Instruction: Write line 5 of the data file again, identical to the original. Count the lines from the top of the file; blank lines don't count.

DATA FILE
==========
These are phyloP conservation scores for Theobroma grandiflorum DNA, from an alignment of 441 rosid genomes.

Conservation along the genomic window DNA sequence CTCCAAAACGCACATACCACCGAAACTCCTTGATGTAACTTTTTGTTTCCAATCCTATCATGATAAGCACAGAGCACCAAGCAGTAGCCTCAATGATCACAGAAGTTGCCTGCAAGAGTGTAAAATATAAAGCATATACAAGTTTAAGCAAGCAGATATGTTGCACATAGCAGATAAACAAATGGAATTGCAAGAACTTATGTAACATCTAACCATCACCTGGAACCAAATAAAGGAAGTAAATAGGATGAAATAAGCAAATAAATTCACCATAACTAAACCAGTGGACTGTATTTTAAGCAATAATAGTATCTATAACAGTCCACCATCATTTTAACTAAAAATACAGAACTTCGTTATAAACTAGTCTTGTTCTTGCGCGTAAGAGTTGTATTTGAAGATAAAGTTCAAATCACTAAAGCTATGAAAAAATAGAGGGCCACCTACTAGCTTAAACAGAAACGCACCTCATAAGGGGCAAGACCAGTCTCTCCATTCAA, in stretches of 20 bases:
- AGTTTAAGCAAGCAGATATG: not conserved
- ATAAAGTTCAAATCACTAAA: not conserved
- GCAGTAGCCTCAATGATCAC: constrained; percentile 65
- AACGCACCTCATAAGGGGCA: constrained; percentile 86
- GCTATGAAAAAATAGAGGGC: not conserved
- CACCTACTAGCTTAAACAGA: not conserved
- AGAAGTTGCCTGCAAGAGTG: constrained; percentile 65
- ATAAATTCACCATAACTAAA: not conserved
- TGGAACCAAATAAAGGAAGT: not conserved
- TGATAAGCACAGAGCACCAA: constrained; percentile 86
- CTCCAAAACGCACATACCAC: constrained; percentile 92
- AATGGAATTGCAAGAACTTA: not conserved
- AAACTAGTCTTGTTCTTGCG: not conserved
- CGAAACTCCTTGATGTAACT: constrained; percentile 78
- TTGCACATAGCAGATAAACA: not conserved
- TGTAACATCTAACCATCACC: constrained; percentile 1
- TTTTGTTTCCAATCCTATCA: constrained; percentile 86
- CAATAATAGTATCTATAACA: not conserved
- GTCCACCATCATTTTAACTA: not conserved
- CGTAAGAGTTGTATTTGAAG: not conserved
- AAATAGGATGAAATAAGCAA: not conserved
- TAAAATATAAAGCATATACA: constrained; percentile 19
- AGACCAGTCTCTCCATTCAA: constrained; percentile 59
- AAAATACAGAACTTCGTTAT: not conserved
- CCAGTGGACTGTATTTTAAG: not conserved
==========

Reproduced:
- GCAGTAGCCTCAATGATCAC: constrained; percentile 65